Is torture justified for national security?
The United States is party to multiple international agreements and conventions against torture, which means, basically, that the US agrees torture is a violation of international law and condemns its use. Torture is also a violation of US law, and, most would agree, the Bill of Rights (Amendments 5 and certainly 8, with its prohibition on cruel and unusual punishment, would seem to outlaw the practice.) All of this is to say that torture is illegal and to willfully engage in it is legally without justification. The problem is to get parties, including the state, to agree on what torture actually is. While it was always controversial even within the administration, the Bush Administration authorized the use of "extreme rendition" and "enhanced interrogation," carried out in sites around the world, to gain intelligence in the struggle against terrorism. Proponents of these practices, which included the simulated drowning technique known as "waterboarding," argued that their use would save American lives, thus justifying them. President Obama characterized these practices as torture. Ultimately, many studies, including the recent report on torture by CIA operatives, has dismissed these techniques as not only more brutal than previously thought, but actually counterproductive in that they provided sporadic and largely unreliable intelligence. So ultimately, I would argue that torture is not only illegal, but morally and practically unjustified.
First, it is illegal.
Second, would it be justified for others to torture Americans for their national security? These questions are easier to answer if you recognize the moral principle of universality. If it is reasonable for us, it is reasonable for them. Is it justified to torture a DIA agent to get information about a drone strike in Yemen? Will that be helpful in the long-run?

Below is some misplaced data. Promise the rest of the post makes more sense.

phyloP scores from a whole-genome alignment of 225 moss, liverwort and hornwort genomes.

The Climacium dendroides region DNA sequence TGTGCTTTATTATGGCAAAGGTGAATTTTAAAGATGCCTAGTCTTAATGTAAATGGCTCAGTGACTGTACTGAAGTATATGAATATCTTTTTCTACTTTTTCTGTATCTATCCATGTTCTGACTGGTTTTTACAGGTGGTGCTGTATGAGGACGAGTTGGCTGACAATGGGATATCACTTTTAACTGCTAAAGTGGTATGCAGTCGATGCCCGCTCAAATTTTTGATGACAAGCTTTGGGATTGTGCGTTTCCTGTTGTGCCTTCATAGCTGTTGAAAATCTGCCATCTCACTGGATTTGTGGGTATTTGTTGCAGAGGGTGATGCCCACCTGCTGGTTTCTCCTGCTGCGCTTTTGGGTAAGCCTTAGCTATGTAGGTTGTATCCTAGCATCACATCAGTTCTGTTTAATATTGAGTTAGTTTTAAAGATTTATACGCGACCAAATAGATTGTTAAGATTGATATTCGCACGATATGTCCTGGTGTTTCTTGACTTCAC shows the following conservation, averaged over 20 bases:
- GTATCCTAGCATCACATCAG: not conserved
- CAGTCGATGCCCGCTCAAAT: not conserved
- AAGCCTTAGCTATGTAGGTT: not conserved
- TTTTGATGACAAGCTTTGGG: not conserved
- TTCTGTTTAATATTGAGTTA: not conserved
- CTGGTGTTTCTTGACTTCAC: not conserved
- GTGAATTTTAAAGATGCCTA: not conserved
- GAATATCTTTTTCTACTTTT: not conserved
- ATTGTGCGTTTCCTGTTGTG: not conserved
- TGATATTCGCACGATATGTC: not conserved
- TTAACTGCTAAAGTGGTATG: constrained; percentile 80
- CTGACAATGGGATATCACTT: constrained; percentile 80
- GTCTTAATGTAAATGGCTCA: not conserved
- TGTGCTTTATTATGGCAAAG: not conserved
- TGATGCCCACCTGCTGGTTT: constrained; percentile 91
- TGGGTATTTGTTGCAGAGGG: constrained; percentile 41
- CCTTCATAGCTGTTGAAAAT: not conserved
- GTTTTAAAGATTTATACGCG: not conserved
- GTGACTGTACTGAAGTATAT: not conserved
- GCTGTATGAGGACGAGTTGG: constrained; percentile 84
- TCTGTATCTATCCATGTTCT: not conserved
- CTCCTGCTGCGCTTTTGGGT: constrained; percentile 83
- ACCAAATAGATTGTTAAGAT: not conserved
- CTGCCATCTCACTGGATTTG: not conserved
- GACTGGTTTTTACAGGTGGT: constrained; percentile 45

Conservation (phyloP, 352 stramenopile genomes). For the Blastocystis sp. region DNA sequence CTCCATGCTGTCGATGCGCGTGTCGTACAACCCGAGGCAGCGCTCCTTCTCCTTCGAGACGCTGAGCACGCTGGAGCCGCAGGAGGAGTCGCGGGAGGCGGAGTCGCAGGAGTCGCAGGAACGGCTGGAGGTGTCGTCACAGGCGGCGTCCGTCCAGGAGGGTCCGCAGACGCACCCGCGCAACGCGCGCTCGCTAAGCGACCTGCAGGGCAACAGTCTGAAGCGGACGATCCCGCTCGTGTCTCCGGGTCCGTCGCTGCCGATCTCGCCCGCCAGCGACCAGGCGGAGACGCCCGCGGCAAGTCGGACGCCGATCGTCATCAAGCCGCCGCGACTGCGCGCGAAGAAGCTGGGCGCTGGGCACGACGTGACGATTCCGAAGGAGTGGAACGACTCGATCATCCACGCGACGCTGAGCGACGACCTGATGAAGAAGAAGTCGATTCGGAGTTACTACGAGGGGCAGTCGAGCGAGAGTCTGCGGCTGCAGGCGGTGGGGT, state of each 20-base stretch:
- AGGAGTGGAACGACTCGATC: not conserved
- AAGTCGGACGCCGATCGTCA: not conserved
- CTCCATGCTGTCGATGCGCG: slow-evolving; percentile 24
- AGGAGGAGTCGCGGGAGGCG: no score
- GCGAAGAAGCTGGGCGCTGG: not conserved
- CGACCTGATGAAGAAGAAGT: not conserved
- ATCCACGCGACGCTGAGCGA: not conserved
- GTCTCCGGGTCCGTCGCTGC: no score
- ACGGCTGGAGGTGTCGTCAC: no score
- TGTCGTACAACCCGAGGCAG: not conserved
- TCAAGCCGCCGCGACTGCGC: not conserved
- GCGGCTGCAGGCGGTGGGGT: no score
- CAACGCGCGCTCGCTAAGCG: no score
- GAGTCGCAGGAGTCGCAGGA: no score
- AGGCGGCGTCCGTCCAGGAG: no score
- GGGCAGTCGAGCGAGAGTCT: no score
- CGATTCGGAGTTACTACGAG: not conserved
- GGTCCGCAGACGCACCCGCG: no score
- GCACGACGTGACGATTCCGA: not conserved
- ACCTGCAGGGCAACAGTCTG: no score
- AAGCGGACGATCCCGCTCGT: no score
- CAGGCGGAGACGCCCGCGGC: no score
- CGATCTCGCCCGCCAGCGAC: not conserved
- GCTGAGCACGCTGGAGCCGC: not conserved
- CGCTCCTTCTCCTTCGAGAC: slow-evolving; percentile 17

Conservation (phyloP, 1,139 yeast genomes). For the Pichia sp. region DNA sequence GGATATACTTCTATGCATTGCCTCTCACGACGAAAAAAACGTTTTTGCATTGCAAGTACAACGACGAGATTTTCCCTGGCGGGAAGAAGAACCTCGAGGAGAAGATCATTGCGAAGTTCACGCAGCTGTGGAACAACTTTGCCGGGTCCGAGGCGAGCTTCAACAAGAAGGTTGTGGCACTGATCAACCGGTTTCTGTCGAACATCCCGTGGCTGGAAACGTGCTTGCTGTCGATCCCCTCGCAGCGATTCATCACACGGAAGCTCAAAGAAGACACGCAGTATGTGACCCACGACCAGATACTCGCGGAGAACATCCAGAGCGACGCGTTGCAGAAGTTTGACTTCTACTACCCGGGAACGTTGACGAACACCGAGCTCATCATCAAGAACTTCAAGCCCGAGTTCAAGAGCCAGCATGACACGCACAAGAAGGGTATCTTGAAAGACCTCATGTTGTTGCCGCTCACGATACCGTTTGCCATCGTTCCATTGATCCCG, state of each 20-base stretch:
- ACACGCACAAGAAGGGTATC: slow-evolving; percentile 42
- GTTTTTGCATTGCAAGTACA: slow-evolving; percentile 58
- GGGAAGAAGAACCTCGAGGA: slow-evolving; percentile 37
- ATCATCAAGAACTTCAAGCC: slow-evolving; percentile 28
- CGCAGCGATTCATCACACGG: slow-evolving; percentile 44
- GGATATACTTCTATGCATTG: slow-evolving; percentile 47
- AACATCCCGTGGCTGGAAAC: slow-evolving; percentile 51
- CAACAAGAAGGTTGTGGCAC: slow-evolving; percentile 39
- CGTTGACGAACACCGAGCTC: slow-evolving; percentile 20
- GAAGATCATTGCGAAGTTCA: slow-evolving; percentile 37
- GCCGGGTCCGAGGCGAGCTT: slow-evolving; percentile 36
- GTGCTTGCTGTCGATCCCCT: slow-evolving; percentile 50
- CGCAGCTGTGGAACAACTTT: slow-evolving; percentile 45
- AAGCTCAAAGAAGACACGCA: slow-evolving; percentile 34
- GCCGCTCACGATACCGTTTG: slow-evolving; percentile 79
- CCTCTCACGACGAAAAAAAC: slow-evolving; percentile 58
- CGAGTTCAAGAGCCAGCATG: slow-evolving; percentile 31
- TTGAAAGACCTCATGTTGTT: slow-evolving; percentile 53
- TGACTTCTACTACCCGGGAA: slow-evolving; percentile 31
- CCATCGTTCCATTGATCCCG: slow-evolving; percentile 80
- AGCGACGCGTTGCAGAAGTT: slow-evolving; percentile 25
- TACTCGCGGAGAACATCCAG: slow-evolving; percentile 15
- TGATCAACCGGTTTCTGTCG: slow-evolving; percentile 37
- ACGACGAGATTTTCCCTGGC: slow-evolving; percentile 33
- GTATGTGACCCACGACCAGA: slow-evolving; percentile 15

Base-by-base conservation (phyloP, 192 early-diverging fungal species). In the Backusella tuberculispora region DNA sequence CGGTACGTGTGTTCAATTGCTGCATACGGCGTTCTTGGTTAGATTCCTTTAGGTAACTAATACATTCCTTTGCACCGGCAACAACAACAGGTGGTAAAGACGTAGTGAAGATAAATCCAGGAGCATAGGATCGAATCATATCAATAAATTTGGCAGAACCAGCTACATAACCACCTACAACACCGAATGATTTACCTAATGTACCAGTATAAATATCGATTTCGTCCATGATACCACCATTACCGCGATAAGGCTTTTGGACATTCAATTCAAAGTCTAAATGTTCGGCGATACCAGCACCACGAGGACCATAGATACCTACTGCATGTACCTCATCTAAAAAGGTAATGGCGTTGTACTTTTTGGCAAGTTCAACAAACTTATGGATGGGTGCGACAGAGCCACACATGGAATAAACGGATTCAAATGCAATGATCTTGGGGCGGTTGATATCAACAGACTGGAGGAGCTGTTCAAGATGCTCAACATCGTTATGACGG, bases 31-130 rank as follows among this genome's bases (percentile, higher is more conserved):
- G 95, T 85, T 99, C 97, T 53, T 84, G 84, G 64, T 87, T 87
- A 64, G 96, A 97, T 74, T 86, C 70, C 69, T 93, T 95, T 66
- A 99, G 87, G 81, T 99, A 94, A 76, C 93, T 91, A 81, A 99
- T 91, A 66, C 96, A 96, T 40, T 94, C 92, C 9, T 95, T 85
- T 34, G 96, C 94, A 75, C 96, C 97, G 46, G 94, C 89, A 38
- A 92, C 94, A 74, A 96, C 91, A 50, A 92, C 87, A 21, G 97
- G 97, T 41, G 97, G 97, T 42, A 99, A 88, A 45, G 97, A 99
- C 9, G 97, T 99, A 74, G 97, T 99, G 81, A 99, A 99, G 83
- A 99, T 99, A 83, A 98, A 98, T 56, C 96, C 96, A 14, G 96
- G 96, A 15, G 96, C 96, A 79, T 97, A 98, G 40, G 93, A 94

Third, it doesn't work. If you look at the documents that have been released about the CIA torture program, you find that very little intelligence was gained. In fact, none that could not have been obtained by other means.
And, finally, the way to keep the country safe from "terrorists" has been known for many years - treat people with justice so they do not become terrorists. If no serious effort is made to do this, then perhaps those recommending torture are not interested in national security, and we would be wise to inquire into their actual goals.
It is a contentious issue. Can we deny civil liberties to a few people in order to benefit many? Do all humans have equal rights and liberties?
There are pros and cons to the argument. However, I would go with the theme of "for the greater good." Consider how many times a human life is saved by amputating a festering organ/limb. In the same vein, "festering" components of society may be removed if the overall survival of society is at stake. In a recent survey, 59% of Americans supported the CIA's interrogation program. It would be interesting to see if the responses are the same for the interrogation of foreign nationals vs. that of Americans.
Consider another scenario: a suspect may hold information crucial to locating a bomb or assassination plot. With the clock ticking, we may have to do what we must to ensure that the necessary information is extracted.
There are those who may argue that every human life is worth the same amount and occasionally innocent people may be the suspects, but considering the big picture, interrogation and torture may be an effective tool to save many.